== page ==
Summary: Eating a handful of almonds every day increases butyrate production, improves bacterial metabolism and positively affects health.
source: King’s College London
A team of researchers from King’s investigated the influence of whole and ground almonds on the composition of gut microbes.
The study, published today in American Journal of Clinical Nutritionis funded by the Almond Board of California.
The gut microbiome consists of thousands of microorganisms living in the gut. They play a vital role in the digestion of nutrients and can have a positive or negative impact on our health, including the digestive and immune systems.
The mechanisms of how gut microbiomes influence human health are still being explored, but evidence suggests that eating specific types of food can positively affect the types of bacteria in our gut or what they do in our gut.
Researchers recruited 87 healthy adults who were already eating less than the recommended amount of dietary fiber and snacking on typical unhealthy snacks (eg, chocolate, chips).
The participants were divided into three groups: one group replaced their snacks with 56 g of whole almonds per day, another with 56 g of ground almonds per day, and the control group ate energy-matched muffins as a control. The trial lasted four weeks.
“Part of the way the gut microbiota affects human health is through the production of short-chain fatty acids, such as butyrate. These molecules act as a fuel source for cells in the colon, they regulate the absorption of other nutrients in the gut and help balance the immune system,” said lead author Professor Kevin Whelan, Head of Nutritional Sciences
The researchers found that butyrate was significantly higher among people who ate almonds compared to those who consumed the muffins. Butyrate is a short-chain fatty acid that is the main fuel source for the cells lining the colon.
When these cells are functioning effectively, it provides ideal conditions for gut microbes to thrive, for the gut wall to be healthy and not leaky or inflamed, and for nutrients to be absorbed.
No significant difference was seen in transit time – the time it takes for food to move through the intestines – but people who ate whole almonds had an extra 1.5 bowel movements per week compared to the other groups. These findings suggest that eating almonds may also benefit those with constipation.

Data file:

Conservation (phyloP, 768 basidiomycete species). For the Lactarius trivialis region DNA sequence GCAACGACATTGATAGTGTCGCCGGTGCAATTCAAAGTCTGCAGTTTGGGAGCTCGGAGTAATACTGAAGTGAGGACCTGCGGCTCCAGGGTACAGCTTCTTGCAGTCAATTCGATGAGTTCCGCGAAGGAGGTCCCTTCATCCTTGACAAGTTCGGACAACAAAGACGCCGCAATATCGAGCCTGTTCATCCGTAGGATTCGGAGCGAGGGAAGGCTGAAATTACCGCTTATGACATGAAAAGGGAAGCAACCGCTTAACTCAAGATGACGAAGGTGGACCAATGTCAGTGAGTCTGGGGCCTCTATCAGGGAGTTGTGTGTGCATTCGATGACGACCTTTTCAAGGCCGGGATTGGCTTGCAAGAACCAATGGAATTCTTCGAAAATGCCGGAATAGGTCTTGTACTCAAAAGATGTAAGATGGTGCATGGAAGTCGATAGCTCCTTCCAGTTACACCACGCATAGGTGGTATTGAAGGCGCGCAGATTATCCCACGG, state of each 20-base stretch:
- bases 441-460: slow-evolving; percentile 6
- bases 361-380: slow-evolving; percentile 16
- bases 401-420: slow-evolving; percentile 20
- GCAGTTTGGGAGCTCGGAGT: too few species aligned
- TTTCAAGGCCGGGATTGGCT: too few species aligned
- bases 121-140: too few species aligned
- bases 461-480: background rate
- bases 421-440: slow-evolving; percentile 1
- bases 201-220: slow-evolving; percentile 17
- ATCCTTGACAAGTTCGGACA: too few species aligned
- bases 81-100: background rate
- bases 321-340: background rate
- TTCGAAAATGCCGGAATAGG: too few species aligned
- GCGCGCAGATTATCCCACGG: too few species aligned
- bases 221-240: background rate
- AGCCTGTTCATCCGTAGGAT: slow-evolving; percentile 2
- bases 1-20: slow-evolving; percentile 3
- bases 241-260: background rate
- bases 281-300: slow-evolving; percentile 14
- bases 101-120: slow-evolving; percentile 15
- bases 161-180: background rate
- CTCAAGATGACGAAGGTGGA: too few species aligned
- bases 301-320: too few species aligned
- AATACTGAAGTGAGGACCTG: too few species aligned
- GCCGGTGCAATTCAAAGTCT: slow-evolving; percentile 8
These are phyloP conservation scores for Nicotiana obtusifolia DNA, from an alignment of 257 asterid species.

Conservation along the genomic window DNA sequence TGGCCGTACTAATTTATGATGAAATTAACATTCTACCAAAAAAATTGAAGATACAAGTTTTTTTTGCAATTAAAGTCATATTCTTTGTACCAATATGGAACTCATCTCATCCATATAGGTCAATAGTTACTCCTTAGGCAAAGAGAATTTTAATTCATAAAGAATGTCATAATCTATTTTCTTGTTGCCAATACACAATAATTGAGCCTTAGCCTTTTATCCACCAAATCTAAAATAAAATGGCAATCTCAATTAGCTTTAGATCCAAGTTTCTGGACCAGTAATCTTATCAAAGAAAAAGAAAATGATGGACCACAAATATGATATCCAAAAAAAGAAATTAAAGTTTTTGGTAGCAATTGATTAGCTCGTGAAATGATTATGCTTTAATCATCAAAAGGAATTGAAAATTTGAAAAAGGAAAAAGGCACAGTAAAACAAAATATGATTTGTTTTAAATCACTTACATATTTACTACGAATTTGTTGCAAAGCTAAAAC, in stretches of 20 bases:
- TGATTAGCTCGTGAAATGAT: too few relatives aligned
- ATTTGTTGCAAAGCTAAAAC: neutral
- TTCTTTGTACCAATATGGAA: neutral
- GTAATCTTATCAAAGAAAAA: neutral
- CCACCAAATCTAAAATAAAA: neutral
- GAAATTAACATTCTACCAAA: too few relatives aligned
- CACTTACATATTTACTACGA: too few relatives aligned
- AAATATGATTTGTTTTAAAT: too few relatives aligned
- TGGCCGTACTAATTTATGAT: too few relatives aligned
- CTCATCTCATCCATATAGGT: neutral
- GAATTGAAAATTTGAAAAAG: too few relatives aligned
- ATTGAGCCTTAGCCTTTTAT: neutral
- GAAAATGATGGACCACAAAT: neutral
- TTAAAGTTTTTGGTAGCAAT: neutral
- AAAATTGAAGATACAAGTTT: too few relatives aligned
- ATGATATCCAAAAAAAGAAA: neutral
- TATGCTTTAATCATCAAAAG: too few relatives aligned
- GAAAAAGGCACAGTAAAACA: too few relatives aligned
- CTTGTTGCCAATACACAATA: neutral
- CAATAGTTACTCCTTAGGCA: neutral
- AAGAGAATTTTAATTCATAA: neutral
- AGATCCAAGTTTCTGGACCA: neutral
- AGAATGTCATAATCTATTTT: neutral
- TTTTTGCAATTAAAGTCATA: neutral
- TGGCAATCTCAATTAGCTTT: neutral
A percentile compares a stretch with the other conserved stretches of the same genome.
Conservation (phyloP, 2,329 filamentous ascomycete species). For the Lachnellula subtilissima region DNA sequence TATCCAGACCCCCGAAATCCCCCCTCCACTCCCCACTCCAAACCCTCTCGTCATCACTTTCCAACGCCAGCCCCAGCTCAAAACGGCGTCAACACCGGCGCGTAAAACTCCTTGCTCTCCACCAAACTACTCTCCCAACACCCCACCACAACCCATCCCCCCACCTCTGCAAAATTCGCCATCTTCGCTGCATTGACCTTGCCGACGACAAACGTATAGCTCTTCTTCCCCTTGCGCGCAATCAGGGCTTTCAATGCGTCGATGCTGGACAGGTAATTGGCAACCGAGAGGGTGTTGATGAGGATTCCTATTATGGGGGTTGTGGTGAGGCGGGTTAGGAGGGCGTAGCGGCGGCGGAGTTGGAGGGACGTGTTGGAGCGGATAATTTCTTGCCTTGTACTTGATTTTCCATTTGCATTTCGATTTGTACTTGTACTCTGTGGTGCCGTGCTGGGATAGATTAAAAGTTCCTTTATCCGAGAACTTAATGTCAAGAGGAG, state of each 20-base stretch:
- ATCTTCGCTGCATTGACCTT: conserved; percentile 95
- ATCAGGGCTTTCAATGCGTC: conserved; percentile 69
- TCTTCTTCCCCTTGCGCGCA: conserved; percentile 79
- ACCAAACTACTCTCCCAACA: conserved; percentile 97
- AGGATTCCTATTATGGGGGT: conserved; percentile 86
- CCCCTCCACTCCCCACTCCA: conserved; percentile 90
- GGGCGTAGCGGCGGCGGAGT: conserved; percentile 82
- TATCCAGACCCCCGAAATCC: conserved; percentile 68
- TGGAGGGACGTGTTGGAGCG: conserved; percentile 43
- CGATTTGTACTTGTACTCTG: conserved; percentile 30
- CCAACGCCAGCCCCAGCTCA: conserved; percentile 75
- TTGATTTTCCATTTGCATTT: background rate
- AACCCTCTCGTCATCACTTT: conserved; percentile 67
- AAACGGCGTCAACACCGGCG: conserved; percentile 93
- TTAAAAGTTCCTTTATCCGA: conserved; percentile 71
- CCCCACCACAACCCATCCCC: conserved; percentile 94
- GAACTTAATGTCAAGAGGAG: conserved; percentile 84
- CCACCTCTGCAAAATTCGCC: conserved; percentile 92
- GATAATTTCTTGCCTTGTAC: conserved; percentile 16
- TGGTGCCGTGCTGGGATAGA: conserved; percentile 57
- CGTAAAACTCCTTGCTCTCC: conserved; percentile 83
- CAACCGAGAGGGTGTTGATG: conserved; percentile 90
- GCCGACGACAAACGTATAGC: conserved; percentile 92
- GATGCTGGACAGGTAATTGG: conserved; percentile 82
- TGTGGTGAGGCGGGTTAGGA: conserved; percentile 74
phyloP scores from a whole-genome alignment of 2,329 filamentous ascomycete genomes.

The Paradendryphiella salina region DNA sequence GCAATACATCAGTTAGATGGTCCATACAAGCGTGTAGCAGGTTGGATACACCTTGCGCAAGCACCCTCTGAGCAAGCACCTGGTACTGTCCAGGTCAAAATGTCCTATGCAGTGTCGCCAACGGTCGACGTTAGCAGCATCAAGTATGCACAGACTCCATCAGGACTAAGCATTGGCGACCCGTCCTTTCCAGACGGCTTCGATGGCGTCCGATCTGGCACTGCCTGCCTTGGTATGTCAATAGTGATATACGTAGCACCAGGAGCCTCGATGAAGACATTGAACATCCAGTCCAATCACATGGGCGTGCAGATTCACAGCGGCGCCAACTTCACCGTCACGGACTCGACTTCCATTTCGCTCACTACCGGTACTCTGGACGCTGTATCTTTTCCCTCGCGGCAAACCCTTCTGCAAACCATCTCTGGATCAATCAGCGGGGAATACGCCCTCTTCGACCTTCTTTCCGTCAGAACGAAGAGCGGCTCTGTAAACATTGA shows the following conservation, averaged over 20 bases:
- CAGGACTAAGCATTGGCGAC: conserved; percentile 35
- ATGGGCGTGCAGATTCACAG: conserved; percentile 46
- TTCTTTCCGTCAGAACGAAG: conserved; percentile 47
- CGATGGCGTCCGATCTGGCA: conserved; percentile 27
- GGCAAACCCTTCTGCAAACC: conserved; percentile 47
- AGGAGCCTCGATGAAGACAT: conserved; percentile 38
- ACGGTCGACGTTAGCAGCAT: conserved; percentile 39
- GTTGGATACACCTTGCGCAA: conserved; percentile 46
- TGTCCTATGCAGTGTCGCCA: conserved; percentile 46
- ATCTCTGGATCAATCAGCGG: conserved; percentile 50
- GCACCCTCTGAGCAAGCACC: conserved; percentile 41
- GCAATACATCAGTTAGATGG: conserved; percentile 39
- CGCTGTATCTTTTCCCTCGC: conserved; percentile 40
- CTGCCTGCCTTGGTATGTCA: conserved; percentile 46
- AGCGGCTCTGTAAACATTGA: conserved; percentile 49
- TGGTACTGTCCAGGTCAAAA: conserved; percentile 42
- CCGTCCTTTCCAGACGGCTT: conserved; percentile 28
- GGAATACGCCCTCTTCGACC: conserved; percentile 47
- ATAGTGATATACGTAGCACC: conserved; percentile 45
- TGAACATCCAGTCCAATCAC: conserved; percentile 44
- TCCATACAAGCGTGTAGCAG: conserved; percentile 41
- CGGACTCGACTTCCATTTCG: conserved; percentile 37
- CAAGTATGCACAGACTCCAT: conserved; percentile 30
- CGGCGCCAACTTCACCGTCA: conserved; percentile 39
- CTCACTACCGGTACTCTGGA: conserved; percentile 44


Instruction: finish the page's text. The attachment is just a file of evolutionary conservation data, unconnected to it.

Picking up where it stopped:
Tests show that eating whole and ground almonds improves people’s diets, with higher intakes of monounsaturated fatty acids, fiber, potassium and other important nutrients compared to a control group.
Professor Whalen added: “We think these findings suggest that almond consumption may benefit bacterial metabolism in a way that has the potential to impact human health.”
About this diet and microbiome research news
Author: Kevin Whelan
source: King’s College London
Contact: Kevin Whelan – King’s College London
Image: Image is in the public domain
Original research: Free access.
“Effects of almonds and almond processing on gastrointestinal physiology, luminal microbiology and gastrointestinal symptoms: a randomized controlled trial and a chewing study” by Kevin Whelan et al. American Journal of Clinical Nutrition
The effect of almonds and almond processing on gastrointestinal physiology, luminal microbiology and gastrointestinal symptoms: a randomized controlled trial and a chewing study
Almonds contain lipids, fiber, and polyphenols and possess physicochemical properties that influence the bioavailability of nutrients that are hypothesized to influence gut physiology and microbiota.
Investigate the effects of whole almonds and ground almonds (almond meal) on faecal bifidobacteria (primary outcome), gut microbiota composition and transit time.
Healthy adults (n = 87) participated in a 3-arm parallel randomized controlled trial. Participants received whole almonds (56 g/day), ground almonds (56 g/day), or an isocaloric control muffin instead of their usual snacks for 4 weeks. Gut microbiota composition and diversity (16S rRNA gene sequencing), short chain fatty acids (gas chromatography), volatile organic compounds (gas chromatography mass spectrometry), gut transit time (wireless mobile capsule), stool output and intestinal symptoms (7- daily log) were measured at baseline and endpoint. The effect of almond shape on particle size distribution (PSD) and predicted lipid release was measured in a subset (n = 31).
A modified intention-to-treat analysis was performed on 79 participants. There were no significant differences in the abundance of faecal bifidobacteria after consumption of whole almonds (8.7%, SD 7.7%), ground almonds (7.8%, SD 6.9%) or control (13.0%, SD 10 .2%; r = 0.613). Almond consumption (whole and ground) resulted in higher butyrate (24.1 μmol/g, SD 15.0 μmol/g) compared to control (18.2 μmol/g, SD 9.1 μmol/g; p = 0.046). There was no effect of almonds on gut microbiota at the level of type or diversity, gut transit time, stool consistency or bowel symptoms. The form of almonds (whole vs. ground) had no effect on the study results. Ground almonds resulted in significantly lower PSD and higher predicted lipid release (10.4%, SD 1.8%) compared to whole almonds (9.3%, SD 2.0%; p = 0.017).
Almond consumption had a limited effect on gut microbiota composition, but increased butyrate concentrations in adults, suggesting positive changes in microbiota functionality. Almonds can be included in the diet to increase fiber consumption without causing stomach symptoms.